Amanda Northrop / Vox Vox recommends books for your very specific moods. Welcome to the latest installment of Vox’s Ask a Book Critic, in which I, Vox book critic Constance Grady, provide book recommendations to suit your very specific mood: either how you’re feeling right now, or how you’d like to be feeling instead. Personally, I am currently in the mood to read something quiet and restful by someone completely in control of their prose, so I just finished up with Robin McKinley’s Chalice. I grew up on McKinley, who came up in the ’70s as one of the first fantasy writers to let girls have adventures, and her exquisitely balanced sentences influenced my ear for prose more than probably any other writer. Chalice came out in 2009, so it’s a late book for McKinley, and like many of her most recent works it’s quiet and reserved to the point of chilliness. It takes place in a fantasy realm that was ruled by a bad king for seven years, and now a new leadership team, inexperienced and denied the education that was their due, is trying to find a way to heal the shattered country. Also there’s a lot about honey. It’s exactly what I want to read. It’s probably not exactly what you want to read, though, which is why this column exists. So let me help you find something that will take you where you want to go. The recommendation requests below, submitted to me via email and on Twitter, have been edited for length and clarity. I’m looking for a book about dysfunctional families. Quarantine has forced me to live with my own. This question I have seen a fair amount of! I have two go-tos. The Family Fang by Kevin Wilson is a warm and funny satire about two adults forced to move back in with their performance artist parents. It will make you think, “Hey, at least my parents never forced me to narc on them to the mall security guard while they stole jelly beans from a candy store as a commentary on capitalism on my sixth birthday.” (Unless that did happen to you, in which case I am very sorry.) I’m also a big advocate, in general, for well-written children’s literature in times of stress, and children’s literature is very good in particular on the subject of being trapped in your terrible gross house with your terrible gross family who will not stop annoying you, ugh. Lately I’ve been thinking about Nancy Bond’s A String in the Harp, about an American family doing a semester abroad in a little town in Wales. The house is tiny and weird and the family can’t figure out how to heat it or cook good food in it, and they’re all mad at each other and grieving a recent death, so they’re prickly and constantlygetting on each other’s nerves. But over time they adapt, adjust, and work together tobuild a deeply cozy home for themselves. (There is also magic, but oddly that is maybe the weakest part of this book? I always skip it in rereads and focus on the sections where the teenage daughter learns to bake bread and the family goes out for fish and chips.) Looking for nonfiction. I want to feel smarter, but not have to concentrate too hard. Something that will teach me about a world I’m not familiar with. Try Susan Orlean’s The Library Book, about the LA Public Library fire of 1986. It’s so tense and gripping that it reads like a novel, and it explores the past and future of America’s libraries in really smart and thoughtful ways. Just ended an 11-year relationship right before sheltering in place. Feeling sick of romance and love, and seeking a bit of non-romantic faith that things will be okay. Now might be a good time for Nancy Mitford! She wrote very clear-eyed and unromantic but hopeful fiction during some very dark times. Pigeon Pie might be the book of hers to begin with. It was written during the ramp-up to World War II, and it’s about a British aristocrat who gets bored volunteering at the Red Cross and decides to become a beautiful female spy. I want to escape my living room by reading a book that transports me to a new place and takes me on an adventure through jungles or deserts or frozen tundra. If you want something intense and a little challenging, the move would be Black Leopard Red Wolf by Marlon James. It’s literary fantasy set in a world inspired by African folklore, and the landscape is incredibly rich and immersive and will absolutely take you away. This book is deliberately designed to resist easy reading, though, and the reception has been polarizing. (I found it a little bit of a slog, although I know others adored it. And even skeptics like me can’t deny the setting is amazing!) So I’ll also throw out as an option East of the Sun by Julia Gregson. It’s about three young British women traveling to India in 1928, and it’s extremely charming and fun. I’m constantly finding myself procrastinating. Could you recommend a self-help book about time management? So for general organizing stuff, I like Julie Morgenstern, who wrote Time Management from the Inside Out: She’s good at creating strategies to help you adapt the way you think about an issue rather than imposing rules on you from above. But I also think that during a global catastrophe like the one we are in right now, it is very normal and reasonable to find yourself having trouble doing work! As Neil Webb put it in a widely shared tweet, we are not working from home right now. We are in our homes during a crisis and trying to do work. If you find it difficult to be productive right now, don’t beat yourself up about it. It’s enough just to get through the day. Jenny Odell explores some ideas related to this issue very beautifully in her book How To Do Nothing. If you’d like me to recommend something to you, email me at constance.grady@vox.com with the subject line “Ask a Book Critic.” The more specific your mood, the better!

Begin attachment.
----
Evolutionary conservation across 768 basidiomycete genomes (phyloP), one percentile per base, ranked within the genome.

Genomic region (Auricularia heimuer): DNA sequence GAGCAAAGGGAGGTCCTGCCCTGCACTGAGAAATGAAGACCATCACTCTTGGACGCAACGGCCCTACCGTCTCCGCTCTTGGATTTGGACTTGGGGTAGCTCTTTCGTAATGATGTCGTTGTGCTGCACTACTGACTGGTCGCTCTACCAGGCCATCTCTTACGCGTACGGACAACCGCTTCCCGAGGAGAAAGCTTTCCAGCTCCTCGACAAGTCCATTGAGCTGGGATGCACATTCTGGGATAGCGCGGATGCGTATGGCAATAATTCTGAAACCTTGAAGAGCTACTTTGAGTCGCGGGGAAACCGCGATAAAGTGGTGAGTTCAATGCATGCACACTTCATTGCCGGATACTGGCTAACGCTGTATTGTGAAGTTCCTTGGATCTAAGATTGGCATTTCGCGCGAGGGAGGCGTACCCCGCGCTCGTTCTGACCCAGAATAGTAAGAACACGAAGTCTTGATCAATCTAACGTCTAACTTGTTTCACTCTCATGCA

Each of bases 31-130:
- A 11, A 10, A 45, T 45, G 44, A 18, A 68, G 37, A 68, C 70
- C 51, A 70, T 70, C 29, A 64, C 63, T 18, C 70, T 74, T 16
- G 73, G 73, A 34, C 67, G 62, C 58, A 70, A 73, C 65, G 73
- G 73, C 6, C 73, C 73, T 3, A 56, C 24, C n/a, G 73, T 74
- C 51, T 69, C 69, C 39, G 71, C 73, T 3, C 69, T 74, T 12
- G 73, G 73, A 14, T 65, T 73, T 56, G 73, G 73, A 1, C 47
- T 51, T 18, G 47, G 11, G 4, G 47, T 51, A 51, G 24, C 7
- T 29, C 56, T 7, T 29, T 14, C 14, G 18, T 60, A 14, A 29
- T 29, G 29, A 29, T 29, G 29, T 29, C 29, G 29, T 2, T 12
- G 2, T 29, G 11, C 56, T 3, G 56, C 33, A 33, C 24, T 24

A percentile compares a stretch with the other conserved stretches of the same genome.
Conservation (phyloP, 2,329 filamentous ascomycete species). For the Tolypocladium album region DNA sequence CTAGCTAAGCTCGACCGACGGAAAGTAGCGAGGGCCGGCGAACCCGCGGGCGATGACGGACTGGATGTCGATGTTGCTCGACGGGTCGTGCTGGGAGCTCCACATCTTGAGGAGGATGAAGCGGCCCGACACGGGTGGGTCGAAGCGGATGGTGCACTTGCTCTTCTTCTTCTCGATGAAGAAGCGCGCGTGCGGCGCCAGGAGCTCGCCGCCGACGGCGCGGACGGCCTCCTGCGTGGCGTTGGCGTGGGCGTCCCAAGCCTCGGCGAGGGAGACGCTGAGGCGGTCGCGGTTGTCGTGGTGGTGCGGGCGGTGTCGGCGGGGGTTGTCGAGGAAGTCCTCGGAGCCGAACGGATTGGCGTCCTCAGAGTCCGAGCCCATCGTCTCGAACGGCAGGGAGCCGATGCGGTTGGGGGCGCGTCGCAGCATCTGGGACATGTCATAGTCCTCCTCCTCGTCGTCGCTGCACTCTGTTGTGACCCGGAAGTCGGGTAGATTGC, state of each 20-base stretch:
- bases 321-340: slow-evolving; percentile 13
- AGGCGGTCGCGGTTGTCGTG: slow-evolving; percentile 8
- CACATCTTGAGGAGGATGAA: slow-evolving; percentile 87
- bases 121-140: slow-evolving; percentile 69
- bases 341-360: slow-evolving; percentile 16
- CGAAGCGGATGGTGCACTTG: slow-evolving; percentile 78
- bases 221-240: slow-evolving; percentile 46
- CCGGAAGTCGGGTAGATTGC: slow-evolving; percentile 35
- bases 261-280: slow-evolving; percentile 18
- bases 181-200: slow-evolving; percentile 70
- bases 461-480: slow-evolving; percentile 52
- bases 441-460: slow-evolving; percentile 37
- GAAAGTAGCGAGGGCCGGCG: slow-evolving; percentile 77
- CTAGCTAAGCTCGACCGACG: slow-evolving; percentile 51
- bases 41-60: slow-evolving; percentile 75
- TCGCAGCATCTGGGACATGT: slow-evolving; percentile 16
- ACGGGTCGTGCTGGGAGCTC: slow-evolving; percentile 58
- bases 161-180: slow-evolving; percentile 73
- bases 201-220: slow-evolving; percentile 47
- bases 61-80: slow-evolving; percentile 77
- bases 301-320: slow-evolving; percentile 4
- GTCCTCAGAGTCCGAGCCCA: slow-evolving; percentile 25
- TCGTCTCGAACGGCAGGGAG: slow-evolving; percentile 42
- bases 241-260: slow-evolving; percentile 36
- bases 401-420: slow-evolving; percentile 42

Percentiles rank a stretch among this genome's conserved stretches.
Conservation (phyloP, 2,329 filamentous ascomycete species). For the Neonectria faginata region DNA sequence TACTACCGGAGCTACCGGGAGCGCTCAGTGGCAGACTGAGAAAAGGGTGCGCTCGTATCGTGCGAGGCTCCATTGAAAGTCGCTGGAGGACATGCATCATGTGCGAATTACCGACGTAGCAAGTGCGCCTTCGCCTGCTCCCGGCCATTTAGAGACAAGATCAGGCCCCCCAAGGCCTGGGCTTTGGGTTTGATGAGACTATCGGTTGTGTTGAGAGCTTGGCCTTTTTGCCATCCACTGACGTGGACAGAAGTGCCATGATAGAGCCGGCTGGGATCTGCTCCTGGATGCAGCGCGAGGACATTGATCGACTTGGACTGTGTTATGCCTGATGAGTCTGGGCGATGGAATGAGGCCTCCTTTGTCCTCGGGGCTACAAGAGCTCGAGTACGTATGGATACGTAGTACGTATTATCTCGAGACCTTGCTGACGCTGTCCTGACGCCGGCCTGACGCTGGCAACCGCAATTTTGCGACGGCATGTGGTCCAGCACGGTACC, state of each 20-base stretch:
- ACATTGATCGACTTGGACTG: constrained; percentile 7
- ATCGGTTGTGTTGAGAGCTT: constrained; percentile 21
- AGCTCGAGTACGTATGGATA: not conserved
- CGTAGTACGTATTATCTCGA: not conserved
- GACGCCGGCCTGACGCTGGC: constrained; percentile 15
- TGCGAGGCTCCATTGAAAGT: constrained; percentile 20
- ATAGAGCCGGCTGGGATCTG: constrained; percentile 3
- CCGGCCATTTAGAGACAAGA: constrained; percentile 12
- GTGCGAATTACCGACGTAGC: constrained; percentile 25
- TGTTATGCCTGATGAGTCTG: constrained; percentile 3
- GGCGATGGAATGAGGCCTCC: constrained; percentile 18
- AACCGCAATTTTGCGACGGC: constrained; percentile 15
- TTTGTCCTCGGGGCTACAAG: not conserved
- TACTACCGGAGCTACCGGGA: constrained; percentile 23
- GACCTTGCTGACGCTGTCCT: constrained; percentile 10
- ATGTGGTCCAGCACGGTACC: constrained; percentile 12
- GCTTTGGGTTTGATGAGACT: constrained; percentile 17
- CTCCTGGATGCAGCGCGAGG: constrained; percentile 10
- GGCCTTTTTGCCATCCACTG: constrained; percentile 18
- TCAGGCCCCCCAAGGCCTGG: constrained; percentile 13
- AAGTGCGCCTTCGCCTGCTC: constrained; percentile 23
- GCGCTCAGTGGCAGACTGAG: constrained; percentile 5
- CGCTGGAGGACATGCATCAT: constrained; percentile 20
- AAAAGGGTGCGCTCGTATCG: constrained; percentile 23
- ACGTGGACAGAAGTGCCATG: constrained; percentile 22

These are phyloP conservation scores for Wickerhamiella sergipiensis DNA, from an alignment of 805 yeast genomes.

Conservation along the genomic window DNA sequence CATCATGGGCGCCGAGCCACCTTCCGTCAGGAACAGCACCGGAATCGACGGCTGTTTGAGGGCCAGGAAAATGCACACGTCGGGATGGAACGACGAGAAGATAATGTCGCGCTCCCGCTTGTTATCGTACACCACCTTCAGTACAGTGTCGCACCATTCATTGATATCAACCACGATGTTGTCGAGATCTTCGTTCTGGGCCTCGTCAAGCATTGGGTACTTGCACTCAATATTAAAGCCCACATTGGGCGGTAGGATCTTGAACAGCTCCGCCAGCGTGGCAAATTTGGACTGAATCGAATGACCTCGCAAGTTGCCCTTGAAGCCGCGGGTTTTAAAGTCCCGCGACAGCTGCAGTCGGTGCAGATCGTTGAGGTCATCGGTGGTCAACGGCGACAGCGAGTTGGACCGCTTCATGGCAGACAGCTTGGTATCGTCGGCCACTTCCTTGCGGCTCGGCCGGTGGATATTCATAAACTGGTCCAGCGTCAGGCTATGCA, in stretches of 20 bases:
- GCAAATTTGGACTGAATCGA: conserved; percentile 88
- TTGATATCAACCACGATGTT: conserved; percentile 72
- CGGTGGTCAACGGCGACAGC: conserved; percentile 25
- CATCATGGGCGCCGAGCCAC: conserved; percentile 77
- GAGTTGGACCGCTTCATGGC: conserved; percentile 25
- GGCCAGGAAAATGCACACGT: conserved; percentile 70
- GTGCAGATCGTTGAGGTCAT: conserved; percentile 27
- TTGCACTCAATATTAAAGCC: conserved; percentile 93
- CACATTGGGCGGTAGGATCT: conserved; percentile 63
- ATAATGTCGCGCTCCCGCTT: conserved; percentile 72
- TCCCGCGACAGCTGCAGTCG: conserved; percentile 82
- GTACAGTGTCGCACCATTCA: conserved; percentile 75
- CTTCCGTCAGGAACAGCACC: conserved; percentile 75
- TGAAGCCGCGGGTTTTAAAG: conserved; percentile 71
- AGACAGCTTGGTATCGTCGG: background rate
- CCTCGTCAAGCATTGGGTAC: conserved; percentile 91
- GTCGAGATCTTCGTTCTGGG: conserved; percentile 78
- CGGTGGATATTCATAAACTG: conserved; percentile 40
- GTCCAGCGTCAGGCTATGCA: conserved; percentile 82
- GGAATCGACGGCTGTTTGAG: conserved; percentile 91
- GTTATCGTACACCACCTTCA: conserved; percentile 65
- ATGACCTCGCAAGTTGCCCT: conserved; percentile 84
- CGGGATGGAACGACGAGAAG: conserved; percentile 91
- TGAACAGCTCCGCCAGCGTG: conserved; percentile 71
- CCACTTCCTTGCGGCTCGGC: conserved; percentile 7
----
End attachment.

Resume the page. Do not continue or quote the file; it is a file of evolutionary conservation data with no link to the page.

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vox.com